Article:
Abdullah said that initially, very few elected officials responded to the demands. But then Floyd was killed in Minneapolis, prompting what the organiser called the “resurgence of Black Lives Matter”, and chapters across the US saw more people want to get involved.

“‘Defund the police’ has been a mantra for the last five years, but it really became kind of the clarion call of this moment,” she said.

Defund the police
A sign painted by protesters reading ‘Defund the Police’ painted next to a Black Lives Matter sign, near the White House in Washington, DC, US [File: Joshua Roberts/Reuters]

The groups have seen successes. In November, Los Angeles County voters approved Measure J, which requires at least 10 percent of the county’s locally-generated revenue go to community-focused alternatives to traditional incarceration. The county also voted out District Attorney Jackie Lacey, who BLMLA actively protested against this year.

When US media began to float Mayor Eric Garcetti’s name as a possible contender for Cabinet post in the incoming Biden administration, Black Lives Matter LA launched daily #BlockGarcetti protests outside his home. Garcetti acknowledged earlier this month that he will not serve in the administration.

The city council also approved a $150 million cut to the Los Angeles Police Department budget, though it falls significantly short of what the People’s Budget demands.

When US media began to float Mayor Eric Garcetti’s name as a possible contender for Cabinet post in the incoming Biden administration, Black Lives Matter LA launched daily #BlockGarcetti protests outside his home. Garcetti acknowledged earlier this month that he will not serve in the administration.

“What’s really been the priority of 2020 and continues to be our priority as we move into 2021 is really taking advantage of this moment,” Abdullah said. “We didn’t anticipate that everything would change, but as everything’s changing, it’s imperative that we not just kind of tinker around the edges with fundamentally unjust systems, but that we actually take this moment to transform the world in which we live.”

‘We wanted to help empower’

That is the goal of Black Lives Matter in Minnesota, said Trahern Crews, a lead organiser with the state chapter.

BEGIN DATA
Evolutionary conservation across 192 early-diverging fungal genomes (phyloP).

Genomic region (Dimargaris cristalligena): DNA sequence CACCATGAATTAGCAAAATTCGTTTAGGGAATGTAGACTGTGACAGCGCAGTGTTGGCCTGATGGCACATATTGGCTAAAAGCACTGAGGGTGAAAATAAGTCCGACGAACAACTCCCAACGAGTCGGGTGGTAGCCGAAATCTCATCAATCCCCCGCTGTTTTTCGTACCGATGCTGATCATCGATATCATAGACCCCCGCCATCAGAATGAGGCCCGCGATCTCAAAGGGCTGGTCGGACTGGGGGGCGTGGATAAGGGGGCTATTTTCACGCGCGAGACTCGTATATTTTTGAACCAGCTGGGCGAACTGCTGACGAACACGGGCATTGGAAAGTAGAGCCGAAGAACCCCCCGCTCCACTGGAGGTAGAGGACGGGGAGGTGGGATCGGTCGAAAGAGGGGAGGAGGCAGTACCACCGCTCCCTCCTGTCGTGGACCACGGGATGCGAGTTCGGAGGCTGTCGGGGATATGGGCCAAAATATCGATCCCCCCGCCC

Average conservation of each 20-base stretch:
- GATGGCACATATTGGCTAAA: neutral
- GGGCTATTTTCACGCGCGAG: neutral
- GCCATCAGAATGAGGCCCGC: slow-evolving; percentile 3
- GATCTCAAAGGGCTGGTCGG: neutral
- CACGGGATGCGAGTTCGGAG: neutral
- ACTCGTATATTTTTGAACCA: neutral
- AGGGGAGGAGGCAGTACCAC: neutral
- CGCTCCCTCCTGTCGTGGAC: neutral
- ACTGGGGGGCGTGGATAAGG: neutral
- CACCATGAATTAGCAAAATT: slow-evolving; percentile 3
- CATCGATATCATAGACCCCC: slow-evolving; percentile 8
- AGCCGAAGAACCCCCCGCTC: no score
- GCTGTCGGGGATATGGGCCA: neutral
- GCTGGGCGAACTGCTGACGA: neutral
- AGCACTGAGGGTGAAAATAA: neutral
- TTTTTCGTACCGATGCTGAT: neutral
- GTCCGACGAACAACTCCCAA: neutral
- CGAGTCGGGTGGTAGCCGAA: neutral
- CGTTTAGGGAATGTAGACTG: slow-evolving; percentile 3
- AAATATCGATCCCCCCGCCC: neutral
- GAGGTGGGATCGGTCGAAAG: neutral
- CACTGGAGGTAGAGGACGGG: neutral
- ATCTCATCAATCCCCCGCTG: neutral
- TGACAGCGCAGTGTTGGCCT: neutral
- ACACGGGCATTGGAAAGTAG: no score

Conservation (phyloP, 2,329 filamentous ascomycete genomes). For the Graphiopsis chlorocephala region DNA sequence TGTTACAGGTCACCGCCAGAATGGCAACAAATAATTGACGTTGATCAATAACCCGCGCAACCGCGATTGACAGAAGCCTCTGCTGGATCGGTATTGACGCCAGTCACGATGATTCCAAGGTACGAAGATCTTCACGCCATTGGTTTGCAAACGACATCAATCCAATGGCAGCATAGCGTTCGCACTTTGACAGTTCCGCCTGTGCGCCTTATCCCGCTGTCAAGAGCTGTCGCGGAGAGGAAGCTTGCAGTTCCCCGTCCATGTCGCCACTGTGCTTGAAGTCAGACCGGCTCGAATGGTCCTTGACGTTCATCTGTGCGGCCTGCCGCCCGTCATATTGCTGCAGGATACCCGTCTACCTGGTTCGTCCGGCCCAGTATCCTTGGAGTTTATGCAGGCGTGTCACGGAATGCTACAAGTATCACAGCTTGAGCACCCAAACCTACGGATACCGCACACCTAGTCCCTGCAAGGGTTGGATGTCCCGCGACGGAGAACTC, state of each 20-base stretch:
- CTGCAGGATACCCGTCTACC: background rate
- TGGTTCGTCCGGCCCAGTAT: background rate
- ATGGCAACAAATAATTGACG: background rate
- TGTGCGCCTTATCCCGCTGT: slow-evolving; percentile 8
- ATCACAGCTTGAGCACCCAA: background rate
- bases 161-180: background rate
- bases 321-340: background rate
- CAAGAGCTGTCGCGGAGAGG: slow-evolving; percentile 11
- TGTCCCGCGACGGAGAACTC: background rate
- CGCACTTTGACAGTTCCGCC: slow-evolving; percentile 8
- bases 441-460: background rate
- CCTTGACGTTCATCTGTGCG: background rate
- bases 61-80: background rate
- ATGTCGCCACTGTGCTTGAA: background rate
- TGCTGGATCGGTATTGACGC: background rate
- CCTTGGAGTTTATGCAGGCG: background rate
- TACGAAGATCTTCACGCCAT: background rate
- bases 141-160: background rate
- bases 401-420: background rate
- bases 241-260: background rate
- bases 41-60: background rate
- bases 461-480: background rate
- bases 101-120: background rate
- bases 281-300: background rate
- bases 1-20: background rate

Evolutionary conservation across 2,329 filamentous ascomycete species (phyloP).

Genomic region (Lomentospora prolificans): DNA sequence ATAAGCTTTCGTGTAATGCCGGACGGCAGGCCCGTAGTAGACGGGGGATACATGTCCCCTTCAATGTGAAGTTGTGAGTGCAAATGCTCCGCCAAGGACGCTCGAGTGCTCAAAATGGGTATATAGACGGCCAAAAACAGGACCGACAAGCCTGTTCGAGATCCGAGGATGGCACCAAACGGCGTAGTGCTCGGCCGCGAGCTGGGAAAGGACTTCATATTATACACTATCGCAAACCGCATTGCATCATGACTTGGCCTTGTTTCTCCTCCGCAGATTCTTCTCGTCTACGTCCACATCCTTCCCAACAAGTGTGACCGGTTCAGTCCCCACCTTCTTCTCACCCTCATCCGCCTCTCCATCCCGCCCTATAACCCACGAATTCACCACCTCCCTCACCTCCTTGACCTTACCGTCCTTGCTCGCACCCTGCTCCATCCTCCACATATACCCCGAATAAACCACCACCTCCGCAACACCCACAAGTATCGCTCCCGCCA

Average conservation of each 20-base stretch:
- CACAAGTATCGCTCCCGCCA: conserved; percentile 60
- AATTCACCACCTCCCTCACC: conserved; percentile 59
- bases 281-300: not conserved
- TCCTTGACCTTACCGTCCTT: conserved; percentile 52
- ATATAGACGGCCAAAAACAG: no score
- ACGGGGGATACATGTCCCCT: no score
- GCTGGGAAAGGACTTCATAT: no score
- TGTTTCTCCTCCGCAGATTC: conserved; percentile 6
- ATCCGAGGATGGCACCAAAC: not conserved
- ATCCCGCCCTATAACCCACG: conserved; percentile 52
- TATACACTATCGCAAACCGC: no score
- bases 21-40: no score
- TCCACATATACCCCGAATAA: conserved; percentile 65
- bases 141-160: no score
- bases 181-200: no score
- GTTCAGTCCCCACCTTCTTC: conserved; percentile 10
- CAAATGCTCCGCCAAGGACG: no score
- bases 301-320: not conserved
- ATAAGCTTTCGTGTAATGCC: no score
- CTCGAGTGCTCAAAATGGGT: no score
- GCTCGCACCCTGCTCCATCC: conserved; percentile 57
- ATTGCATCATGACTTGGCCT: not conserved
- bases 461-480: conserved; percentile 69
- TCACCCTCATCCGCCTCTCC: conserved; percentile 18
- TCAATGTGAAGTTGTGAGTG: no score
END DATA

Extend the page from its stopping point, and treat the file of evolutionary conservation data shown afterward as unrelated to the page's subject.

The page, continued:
When Floyd was killed in Minneapolis in May, the city became the epicentre of summer protests.

“We wanted to help empower” the thousands of people, especially the young people, who protested during those first few days, Crews told Al Jazeera by phone. “We wanted to help them organise.”

One of Crews’s proudest moments was witnessing the solidarity protests that took over hundreds of cities nationwide – and around the world – in the days, weeks and months after Floyd was killed. At the height of the movement in June, tens of thousands of people took to the streets in cities across Latin America, Europe, Australia and Canada to demonstrate against racial injustice.

Demonstrators raise their fists during a Black Lives Matter protest following the death of George Floyd in Minneapolis police custody, in London, Britain, June 13, 2020. REUTERS/Simon Dawson
Demonstrators raise their fists during a Black Lives Matter protest in London, UK on June 13 [File: Simon Dawson/Reuters]

Analysing data polling regarding the protests in the US at that time, The New York Times concluded that Black Lives Matter may be the biggest movement in the country’s history.

Not only did Minneapolis protesters take to the streets, but the city also saw an outpouring of support for residents and visitors alike. Activists set up food banks and donation centres with clothing, masks, hand sanitiser and other goods.

“A lot of people were suffering, so it was good to see that we were able to help give back,” Crews said.

Amid the protests, the city banned chokeholds and neck restraints like the one used on Floyd. Officers are also now required to try to stop improper force by fellow officers. The state passed similar police reform legislation in July.

All four officers involved in Floyd’s death face charges.

Some promises – like a commitment from city leaders to dismantle the Minneapolis police department – have stalled in recent months. But BLM Minnesota and other groups have been able to start or reignite conversations around reparations and economic inclusion for Black communities.

In this file photo from June 25, Trahern Crews speaks during a demonstration in front of the 2nd Precinct Police Station in Minneapolis [File: Brandon Bell/Getty Images/AFP]

That will continue to be a priority, Crews says, moving into 2021. He also said BLM Minnesota will seek to hold Joe Biden accountable when he is sworn in as US president on January 20.

“Joe Biden wouldn’t have won without the Black people in Detroit, the Black people in Philadelphia, the Black people in Georgia,” Crews said. “So now it’s time for him to keep his part of the deal and do something about police accountability in the US and the wealth gap. It’s a crisis.”

Police still kill Black people at disproportionate rates